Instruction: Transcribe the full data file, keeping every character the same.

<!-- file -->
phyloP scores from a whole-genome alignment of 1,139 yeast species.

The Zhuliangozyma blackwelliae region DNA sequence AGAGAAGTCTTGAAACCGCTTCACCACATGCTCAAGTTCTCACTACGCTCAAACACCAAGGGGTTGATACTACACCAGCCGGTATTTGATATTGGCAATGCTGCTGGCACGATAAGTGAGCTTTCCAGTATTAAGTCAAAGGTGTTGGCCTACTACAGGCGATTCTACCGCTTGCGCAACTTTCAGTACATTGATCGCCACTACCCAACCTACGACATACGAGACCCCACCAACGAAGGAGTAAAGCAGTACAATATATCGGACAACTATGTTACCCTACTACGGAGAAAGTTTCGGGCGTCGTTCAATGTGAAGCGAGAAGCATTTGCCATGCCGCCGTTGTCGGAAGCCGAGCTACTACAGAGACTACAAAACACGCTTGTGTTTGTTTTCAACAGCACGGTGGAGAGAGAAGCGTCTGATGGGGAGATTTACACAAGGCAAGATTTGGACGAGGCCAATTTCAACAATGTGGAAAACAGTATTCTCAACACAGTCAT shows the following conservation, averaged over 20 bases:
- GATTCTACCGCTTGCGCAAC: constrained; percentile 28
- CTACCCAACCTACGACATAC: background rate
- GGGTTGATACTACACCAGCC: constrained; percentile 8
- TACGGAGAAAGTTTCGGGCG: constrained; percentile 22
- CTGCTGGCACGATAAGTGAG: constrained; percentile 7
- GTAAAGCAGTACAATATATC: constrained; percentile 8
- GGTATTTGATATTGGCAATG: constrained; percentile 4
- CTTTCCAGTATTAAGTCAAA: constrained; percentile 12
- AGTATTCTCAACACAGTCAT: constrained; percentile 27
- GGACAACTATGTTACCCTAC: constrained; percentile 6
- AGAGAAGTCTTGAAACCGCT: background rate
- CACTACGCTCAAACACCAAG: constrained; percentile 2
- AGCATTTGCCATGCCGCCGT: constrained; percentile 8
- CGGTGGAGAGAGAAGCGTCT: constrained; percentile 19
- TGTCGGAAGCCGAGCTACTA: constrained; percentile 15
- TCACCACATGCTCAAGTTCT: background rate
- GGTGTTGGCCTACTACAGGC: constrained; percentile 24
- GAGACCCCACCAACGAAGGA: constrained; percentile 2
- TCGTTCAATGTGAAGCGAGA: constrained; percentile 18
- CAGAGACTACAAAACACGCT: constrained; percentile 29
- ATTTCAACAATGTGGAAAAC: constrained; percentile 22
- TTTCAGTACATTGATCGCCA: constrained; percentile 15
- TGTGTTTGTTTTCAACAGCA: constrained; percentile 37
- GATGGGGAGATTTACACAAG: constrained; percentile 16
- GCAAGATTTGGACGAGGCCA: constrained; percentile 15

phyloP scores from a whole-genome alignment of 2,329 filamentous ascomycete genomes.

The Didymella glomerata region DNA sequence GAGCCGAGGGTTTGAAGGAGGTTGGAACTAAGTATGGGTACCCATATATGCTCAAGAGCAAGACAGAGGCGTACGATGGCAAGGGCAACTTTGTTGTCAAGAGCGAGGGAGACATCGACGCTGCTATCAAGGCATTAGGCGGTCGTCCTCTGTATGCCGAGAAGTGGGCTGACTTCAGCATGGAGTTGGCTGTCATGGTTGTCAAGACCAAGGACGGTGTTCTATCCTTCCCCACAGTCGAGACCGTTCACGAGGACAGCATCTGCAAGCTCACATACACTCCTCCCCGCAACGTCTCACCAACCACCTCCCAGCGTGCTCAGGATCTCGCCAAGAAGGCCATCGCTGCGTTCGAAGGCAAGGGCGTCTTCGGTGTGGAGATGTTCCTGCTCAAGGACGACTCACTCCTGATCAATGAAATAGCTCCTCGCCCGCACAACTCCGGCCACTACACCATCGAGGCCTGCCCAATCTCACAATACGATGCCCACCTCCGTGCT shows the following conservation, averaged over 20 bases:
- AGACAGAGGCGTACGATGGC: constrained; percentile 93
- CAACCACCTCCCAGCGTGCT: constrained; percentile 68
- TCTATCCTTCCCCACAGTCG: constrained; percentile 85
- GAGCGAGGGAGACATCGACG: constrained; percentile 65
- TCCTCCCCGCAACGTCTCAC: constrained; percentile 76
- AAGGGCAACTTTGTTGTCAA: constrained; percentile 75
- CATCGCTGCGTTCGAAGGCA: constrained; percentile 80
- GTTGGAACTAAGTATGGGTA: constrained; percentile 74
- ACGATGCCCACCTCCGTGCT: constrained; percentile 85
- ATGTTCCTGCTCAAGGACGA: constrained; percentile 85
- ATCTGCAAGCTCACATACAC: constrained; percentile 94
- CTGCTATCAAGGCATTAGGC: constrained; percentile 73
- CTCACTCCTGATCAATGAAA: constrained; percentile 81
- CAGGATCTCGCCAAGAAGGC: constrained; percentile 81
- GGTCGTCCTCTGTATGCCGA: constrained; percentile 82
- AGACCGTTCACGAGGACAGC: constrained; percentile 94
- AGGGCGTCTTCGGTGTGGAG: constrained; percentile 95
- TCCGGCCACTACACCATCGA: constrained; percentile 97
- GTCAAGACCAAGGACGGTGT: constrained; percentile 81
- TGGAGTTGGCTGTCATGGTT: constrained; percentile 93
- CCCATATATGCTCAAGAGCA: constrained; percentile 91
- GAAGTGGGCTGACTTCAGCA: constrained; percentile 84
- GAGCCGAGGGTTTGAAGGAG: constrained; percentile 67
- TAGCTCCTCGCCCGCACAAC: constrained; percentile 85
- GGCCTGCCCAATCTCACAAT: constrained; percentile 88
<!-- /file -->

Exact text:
phyloP scores from a whole-genome alignment of 1,139 yeast species.

The Zhuliangozyma blackwelliae region DNA sequence AGAGAAGTCTTGAAACCGCTTCACCACATGCTCAAGTTCTCACTACGCTCAAACACCAAGGGGTTGATACTACACCAGCCGGTATTTGATATTGGCAATGCTGCTGGCACGATAAGTGAGCTTTCCAGTATTAAGTCAAAGGTGTTGGCCTACTACAGGCGATTCTACCGCTTGCGCAACTTTCAGTACATTGATCGCCACTACCCAACCTACGACATACGAGACCCCACCAACGAAGGAGTAAAGCAGTACAATATATCGGACAACTATGTTACCCTACTACGGAGAAAGTTTCGGGCGTCGTTCAATGTGAAGCGAGAAGCATTTGCCATGCCGCCGTTGTCGGAAGCCGAGCTACTACAGAGACTACAAAACACGCTTGTGTTTGTTTTCAACAGCACGGTGGAGAGAGAAGCGTCTGATGGGGAGATTTACACAAGGCAAGATTTGGACGAGGCCAATTTCAACAATGTGGAAAACAGTATTCTCAACACAGTCAT shows the following conservation, averaged over 20 bases:
- GATTCTACCGCTTGCGCAAC: constrained; percentile 28
- CTACCCAACCTACGACATAC: background rate
- GGGTTGATACTACACCAGCC: constrained; percentile 8
- TACGGAGAAAGTTTCGGGCG: constrained; percentile 22
- CTGCTGGCACGATAAGTGAG: constrained; percentile 7
- GTAAAGCAGTACAATATATC: constrained; percentile 8
- GGTATTTGATATTGGCAATG: constrained; percentile 4
- CTTTCCAGTATTAAGTCAAA: constrained; percentile 12
- AGTATTCTCAACACAGTCAT: constrained; percentile 27
- GGACAACTATGTTACCCTAC: constrained; percentile 6
- AGAGAAGTCTTGAAACCGCT: background rate
- CACTACGCTCAAACACCAAG: constrained; percentile 2
- AGCATTTGCCATGCCGCCGT: constrained; percentile 8
- CGGTGGAGAGAGAAGCGTCT: constrained; percentile 19
- TGTCGGAAGCCGAGCTACTA: constrained; percentile 15
- TCACCACATGCTCAAGTTCT: background rate
- GGTGTTGGCCTACTACAGGC: constrained; percentile 24
- GAGACCCCACCAACGAAGGA: constrained; percentile 2
- TCGTTCAATGTGAAGCGAGA: constrained; percentile 18
- CAGAGACTACAAAACACGCT: constrained; percentile 29
- ATTTCAACAATGTGGAAAAC: constrained; percentile 22
- TTTCAGTACATTGATCGCCA: constrained; percentile 15
- TGTGTTTGTTTTCAACAGCA: constrained; percentile 37
- GATGGGGAGATTTACACAAG: constrained; percentile 16
- GCAAGATTTGGACGAGGCCA: constrained; percentile 15

phyloP scores from a whole-genome alignment of 2,329 filamentous ascomycete genomes.

The Didymella glomerata region DNA sequence GAGCCGAGGGTTTGAAGGAGGTTGGAACTAAGTATGGGTACCCATATATGCTCAAGAGCAAGACAGAGGCGTACGATGGCAAGGGCAACTTTGTTGTCAAGAGCGAGGGAGACATCGACGCTGCTATCAAGGCATTAGGCGGTCGTCCTCTGTATGCCGAGAAGTGGGCTGACTTCAGCATGGAGTTGGCTGTCATGGTTGTCAAGACCAAGGACGGTGTTCTATCCTTCCCCACAGTCGAGACCGTTCACGAGGACAGCATCTGCAAGCTCACATACACTCCTCCCCGCAACGTCTCACCAACCACCTCCCAGCGTGCTCAGGATCTCGCCAAGAAGGCCATCGCTGCGTTCGAAGGCAAGGGCGTCTTCGGTGTGGAGATGTTCCTGCTCAAGGACGACTCACTCCTGATCAATGAAATAGCTCCTCGCCCGCACAACTCCGGCCACTACACCATCGAGGCCTGCCCAATCTCACAATACGATGCCCACCTCCGTGCT shows the following conservation, averaged over 20 bases:
- AGACAGAGGCGTACGATGGC: constrained; percentile 93
- CAACCACCTCCCAGCGTGCT: constrained; percentile 68
- TCTATCCTTCCCCACAGTCG: constrained; percentile 85
- GAGCGAGGGAGACATCGACG: constrained; percentile 65
- TCCTCCCCGCAACGTCTCAC: constrained; percentile 76
- AAGGGCAACTTTGTTGTCAA: constrained; percentile 75
- CATCGCTGCGTTCGAAGGCA: constrained; percentile 80
- GTTGGAACTAAGTATGGGTA: constrained; percentile 74
- ACGATGCCCACCTCCGTGCT: constrained; percentile 85
- ATGTTCCTGCTCAAGGACGA: constrained; percentile 85
- ATCTGCAAGCTCACATACAC: constrained; percentile 94
- CTGCTATCAAGGCATTAGGC: constrained; percentile 73
- CTCACTCCTGATCAATGAAA: constrained; percentile 81
- CAGGATCTCGCCAAGAAGGC: constrained; percentile 81
- GGTCGTCCTCTGTATGCCGA: constrained; percentile 82
- AGACCGTTCACGAGGACAGC: constrained; percentile 94
- AGGGCGTCTTCGGTGTGGAG: constrained; percentile 95
- TCCGGCCACTACACCATCGA: constrained; percentile 97
- GTCAAGACCAAGGACGGTGT: constrained; percentile 81
- TGGAGTTGGCTGTCATGGTT: constrained; percentile 93
- CCCATATATGCTCAAGAGCA: constrained; percentile 91
- GAAGTGGGCTGACTTCAGCA: constrained; percentile 84
- GAGCCGAGGGTTTGAAGGAG: constrained; percentile 67
- TAGCTCCTCGCCCGCACAAC: constrained; percentile 85
- GGCCTGCCCAATCTCACAAT: constrained; percentile 88